Wilma was expected to strengthen into a powerful Category 4 storm on the five-step scale of hurricane intensity, with winds over 130 mph (209 kph) by the time it crosses from the Caribbean Sea into the Gulf of Mexico on Friday.
The U.S. National Hurricane Center's long-range forecast track, which has a wide margin of error, had it crossing southern Florida on Saturday. The state was hit by four hurricanes last year and has been struck by Hurricanes Dennis, Katrina and Rita this year.
Wilma was the 21st tropical cyclone of the Atlantic hurricane season, tying the record for most storms set in 1933. It was also the 12th hurricane and tied the record for most hurricanes in a season, set in 1969. The season still has six weeks to run.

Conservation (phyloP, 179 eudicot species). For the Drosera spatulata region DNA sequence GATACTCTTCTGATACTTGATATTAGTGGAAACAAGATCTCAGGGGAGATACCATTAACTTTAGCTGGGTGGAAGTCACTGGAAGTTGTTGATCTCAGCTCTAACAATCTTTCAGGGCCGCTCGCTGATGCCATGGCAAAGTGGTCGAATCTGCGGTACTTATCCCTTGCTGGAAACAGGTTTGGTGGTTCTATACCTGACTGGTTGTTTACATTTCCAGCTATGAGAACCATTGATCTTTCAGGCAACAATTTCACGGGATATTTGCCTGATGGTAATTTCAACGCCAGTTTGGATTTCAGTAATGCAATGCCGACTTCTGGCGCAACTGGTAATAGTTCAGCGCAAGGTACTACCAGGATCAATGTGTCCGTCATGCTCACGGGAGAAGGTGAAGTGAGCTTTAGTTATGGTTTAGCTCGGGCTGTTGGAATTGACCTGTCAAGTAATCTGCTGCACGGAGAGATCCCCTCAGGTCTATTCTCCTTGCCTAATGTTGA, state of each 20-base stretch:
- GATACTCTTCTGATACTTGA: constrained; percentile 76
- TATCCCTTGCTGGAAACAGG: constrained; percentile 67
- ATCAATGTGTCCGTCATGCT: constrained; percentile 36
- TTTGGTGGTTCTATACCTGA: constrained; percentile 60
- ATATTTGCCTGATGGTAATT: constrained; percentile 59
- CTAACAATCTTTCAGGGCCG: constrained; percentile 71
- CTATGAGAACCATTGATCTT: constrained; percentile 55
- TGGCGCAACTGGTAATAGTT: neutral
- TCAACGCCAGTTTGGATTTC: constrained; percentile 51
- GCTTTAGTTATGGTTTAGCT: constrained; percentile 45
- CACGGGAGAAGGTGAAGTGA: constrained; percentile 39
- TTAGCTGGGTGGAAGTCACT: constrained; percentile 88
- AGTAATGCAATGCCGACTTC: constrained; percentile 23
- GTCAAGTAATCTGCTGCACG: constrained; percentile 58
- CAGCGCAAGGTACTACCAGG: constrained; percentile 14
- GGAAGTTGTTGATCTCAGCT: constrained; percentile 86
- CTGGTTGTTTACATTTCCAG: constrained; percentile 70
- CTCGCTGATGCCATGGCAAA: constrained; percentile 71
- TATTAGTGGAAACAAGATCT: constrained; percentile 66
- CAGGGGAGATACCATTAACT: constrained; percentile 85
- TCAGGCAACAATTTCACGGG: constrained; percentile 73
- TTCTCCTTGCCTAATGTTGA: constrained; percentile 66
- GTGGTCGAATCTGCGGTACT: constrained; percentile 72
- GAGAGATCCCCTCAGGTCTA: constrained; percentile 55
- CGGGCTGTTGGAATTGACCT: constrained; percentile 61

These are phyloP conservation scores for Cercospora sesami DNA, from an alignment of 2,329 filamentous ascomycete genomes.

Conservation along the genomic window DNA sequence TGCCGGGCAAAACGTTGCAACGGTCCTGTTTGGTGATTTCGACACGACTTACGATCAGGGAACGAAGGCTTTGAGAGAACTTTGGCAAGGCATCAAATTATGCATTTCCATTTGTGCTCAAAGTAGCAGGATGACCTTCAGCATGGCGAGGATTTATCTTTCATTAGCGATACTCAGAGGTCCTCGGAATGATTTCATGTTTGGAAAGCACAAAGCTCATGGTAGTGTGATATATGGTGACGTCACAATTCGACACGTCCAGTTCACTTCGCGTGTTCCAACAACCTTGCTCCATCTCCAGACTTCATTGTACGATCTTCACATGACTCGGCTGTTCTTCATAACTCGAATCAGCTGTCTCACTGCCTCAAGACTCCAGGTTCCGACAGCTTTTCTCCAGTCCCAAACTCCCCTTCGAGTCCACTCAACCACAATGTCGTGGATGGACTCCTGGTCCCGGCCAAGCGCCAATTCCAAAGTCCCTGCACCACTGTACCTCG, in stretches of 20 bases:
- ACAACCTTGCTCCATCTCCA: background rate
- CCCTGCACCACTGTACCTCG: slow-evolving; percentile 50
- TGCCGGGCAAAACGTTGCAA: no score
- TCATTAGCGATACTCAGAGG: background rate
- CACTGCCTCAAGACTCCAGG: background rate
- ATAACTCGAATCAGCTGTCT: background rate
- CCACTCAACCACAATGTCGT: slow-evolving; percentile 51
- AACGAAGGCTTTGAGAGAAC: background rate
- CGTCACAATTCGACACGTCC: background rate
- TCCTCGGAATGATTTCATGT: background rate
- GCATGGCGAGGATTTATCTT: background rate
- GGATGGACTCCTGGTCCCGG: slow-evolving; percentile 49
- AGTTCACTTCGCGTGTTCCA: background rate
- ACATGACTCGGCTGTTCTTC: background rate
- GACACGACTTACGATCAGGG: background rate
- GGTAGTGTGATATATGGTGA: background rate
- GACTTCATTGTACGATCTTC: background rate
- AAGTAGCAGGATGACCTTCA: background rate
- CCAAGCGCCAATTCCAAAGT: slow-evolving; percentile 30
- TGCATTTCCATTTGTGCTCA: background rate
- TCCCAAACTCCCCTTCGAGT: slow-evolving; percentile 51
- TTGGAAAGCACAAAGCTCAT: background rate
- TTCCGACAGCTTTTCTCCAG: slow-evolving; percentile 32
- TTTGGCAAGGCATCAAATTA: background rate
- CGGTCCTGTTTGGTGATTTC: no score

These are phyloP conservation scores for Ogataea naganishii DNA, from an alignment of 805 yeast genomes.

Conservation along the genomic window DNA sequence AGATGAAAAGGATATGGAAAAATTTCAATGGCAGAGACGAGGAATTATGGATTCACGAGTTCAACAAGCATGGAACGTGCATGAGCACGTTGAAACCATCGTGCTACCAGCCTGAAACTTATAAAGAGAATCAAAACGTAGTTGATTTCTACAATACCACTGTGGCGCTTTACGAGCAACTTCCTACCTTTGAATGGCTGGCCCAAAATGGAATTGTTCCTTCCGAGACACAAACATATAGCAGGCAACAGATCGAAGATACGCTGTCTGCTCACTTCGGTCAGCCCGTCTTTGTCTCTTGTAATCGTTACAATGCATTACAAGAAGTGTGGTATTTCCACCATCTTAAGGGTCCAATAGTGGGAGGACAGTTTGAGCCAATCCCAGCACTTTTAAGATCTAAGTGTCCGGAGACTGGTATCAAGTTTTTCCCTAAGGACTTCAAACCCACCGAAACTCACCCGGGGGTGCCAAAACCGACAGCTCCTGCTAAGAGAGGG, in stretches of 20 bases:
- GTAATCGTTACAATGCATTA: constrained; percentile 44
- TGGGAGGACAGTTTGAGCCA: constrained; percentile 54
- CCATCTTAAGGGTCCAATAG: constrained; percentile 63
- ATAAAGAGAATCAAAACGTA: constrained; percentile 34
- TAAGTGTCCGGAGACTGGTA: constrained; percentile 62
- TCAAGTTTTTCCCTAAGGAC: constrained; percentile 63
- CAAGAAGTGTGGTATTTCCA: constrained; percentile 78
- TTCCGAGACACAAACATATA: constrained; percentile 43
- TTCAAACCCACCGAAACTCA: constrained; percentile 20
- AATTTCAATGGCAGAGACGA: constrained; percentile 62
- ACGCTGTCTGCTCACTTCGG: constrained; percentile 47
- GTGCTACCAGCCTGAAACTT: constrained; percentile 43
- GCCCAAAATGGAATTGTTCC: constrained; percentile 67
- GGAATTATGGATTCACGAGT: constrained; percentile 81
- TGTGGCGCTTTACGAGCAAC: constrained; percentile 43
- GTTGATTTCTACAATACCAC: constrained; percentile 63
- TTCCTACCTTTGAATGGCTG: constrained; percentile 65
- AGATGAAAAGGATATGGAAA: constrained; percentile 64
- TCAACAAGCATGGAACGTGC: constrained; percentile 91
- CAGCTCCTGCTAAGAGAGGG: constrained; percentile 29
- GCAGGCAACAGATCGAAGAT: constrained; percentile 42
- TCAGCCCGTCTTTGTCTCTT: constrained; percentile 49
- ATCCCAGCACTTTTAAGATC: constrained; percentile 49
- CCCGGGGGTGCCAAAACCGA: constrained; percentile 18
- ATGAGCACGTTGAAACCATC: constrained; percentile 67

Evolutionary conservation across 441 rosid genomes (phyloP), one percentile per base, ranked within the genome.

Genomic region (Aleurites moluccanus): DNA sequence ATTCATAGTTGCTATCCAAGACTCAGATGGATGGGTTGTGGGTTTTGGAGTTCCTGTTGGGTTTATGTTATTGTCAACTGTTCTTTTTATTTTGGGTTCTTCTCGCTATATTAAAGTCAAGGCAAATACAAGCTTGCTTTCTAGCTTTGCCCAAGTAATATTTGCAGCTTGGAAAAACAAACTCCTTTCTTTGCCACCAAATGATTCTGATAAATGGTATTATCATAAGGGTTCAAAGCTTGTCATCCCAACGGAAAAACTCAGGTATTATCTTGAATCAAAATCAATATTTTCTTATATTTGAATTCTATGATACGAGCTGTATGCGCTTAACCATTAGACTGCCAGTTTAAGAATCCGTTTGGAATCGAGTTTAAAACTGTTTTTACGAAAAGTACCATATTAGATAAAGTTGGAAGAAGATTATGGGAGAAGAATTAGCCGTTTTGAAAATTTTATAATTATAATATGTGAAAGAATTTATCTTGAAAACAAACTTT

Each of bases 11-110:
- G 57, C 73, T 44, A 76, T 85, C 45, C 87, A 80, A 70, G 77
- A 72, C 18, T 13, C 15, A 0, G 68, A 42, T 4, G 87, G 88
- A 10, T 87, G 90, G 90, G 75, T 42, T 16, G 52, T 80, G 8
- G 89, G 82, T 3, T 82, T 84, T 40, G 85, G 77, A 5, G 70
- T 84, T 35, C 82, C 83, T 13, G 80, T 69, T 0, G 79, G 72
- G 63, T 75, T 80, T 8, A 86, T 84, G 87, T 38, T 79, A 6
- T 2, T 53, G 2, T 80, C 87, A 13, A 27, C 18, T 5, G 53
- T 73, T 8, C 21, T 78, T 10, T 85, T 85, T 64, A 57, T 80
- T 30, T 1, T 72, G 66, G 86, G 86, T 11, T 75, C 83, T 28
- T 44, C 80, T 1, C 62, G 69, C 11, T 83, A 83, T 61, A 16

Days of steady rain from Wilma caused mudslides that killed at least seven people and as many as 10 in mountainous Haiti, government officials said.
Wilma threatened Honduras and Nicaragua with flooding rain, compounding the woes of Central America. More than 1,000 people in Guatemala and El Salvador were killed by landslides and floods triggered by Hurricane Stan this month.